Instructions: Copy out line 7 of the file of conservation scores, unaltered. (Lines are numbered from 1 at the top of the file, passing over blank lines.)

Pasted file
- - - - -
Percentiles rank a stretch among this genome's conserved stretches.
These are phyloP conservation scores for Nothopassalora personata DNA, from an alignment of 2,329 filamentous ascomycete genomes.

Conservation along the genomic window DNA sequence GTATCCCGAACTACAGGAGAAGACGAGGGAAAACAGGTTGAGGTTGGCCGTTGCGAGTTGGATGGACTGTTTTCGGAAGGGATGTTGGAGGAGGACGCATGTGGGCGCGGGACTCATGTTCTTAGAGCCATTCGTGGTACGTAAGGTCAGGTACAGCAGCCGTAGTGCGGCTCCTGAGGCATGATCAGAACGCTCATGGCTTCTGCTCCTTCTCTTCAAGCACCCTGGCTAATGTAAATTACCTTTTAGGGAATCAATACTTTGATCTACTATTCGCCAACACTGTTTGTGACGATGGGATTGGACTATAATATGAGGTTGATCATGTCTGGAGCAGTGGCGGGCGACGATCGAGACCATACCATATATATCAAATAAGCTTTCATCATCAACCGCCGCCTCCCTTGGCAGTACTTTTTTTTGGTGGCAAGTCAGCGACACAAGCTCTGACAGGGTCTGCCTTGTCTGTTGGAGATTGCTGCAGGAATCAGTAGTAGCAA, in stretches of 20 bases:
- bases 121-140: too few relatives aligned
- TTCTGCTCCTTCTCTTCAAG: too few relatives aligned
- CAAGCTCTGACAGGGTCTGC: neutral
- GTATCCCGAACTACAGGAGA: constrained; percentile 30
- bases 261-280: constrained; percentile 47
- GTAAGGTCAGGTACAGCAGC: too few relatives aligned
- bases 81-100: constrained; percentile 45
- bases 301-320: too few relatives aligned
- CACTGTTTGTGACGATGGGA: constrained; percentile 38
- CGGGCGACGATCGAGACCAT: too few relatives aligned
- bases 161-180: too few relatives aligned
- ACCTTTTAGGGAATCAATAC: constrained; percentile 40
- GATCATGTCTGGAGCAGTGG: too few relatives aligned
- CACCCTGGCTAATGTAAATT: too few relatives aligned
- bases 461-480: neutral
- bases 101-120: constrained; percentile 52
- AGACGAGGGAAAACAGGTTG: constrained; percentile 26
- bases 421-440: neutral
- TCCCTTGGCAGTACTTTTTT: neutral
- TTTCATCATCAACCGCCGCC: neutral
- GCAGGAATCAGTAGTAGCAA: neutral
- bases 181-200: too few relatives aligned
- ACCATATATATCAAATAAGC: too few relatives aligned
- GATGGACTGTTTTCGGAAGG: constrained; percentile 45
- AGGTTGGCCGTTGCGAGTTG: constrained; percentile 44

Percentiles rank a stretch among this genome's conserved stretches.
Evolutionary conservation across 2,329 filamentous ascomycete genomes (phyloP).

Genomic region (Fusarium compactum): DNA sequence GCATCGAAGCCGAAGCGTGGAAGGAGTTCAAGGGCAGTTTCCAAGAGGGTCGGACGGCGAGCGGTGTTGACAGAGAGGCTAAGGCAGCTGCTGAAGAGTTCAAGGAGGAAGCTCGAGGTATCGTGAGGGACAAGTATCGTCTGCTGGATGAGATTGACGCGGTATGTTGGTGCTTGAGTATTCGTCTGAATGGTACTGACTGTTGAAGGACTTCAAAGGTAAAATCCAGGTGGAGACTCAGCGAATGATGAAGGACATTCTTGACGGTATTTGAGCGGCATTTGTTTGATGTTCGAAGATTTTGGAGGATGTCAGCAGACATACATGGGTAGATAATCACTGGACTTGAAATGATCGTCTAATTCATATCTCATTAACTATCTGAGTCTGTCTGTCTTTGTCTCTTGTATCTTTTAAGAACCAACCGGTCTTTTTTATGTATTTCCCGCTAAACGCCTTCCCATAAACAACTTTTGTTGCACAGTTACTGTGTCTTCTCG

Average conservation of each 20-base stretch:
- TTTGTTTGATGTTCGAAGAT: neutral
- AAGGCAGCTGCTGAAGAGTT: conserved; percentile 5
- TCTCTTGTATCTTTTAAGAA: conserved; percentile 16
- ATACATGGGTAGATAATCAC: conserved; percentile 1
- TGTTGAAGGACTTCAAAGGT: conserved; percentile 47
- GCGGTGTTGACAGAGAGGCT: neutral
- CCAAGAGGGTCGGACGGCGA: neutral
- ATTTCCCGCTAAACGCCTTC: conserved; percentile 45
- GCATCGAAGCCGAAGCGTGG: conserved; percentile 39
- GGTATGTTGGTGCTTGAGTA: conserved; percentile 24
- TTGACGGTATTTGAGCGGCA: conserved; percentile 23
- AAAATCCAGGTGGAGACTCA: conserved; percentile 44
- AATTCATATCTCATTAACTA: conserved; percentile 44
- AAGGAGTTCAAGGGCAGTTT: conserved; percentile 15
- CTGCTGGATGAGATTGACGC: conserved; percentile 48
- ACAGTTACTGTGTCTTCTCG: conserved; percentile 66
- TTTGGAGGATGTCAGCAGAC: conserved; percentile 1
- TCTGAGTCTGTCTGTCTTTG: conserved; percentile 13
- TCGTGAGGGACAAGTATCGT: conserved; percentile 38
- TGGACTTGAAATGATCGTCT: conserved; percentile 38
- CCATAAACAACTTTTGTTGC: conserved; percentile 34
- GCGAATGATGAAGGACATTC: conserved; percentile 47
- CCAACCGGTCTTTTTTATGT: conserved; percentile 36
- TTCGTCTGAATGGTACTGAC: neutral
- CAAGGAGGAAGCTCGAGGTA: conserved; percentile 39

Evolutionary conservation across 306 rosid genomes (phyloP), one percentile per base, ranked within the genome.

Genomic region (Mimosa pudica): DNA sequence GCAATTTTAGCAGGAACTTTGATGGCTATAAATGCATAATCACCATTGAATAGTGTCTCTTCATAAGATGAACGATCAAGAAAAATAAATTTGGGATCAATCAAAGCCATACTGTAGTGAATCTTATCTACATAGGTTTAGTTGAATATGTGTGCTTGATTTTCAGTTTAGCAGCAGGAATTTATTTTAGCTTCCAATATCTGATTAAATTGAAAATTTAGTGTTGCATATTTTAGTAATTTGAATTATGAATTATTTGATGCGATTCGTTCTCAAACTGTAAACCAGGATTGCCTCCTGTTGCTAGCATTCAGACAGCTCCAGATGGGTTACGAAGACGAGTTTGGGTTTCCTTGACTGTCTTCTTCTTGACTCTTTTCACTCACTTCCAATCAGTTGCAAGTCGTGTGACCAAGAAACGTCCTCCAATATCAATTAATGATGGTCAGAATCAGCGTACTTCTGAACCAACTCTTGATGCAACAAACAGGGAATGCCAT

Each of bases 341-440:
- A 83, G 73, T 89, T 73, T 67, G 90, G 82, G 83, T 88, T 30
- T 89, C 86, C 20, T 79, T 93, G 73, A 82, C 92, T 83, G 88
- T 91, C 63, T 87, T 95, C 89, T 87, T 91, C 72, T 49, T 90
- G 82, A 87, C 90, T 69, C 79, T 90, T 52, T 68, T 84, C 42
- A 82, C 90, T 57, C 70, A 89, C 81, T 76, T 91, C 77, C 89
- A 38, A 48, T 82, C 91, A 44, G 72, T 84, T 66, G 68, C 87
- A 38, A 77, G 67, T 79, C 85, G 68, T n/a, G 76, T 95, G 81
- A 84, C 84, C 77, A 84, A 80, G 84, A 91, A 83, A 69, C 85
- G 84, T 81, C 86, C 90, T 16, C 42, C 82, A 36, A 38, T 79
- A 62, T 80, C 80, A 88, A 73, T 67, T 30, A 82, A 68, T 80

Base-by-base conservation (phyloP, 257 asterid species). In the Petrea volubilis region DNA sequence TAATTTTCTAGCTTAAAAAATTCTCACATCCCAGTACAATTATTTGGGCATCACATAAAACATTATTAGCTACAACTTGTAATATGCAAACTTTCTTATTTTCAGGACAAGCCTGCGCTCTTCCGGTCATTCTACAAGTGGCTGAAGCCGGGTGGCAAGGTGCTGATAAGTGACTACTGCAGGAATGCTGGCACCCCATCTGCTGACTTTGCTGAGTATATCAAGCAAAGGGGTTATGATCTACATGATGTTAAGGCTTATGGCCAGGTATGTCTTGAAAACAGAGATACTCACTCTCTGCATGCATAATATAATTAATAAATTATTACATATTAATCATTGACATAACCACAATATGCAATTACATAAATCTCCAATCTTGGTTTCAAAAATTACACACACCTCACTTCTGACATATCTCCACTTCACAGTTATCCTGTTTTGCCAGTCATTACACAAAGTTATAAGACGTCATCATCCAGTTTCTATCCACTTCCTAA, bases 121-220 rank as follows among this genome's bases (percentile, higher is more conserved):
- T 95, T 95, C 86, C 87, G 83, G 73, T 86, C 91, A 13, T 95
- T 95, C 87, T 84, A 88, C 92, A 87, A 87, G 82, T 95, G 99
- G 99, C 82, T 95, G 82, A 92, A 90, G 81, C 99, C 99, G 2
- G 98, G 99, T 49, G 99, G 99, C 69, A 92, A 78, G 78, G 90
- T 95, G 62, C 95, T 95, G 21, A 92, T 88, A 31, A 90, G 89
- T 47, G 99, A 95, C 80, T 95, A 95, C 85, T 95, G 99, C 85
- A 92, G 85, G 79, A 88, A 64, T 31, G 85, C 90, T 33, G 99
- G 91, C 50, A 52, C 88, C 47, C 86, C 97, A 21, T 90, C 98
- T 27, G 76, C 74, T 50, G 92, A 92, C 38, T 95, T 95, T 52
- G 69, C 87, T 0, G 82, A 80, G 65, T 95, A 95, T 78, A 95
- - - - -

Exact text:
- GTATCCCGAACTACAGGAGA: constrained; percentile 30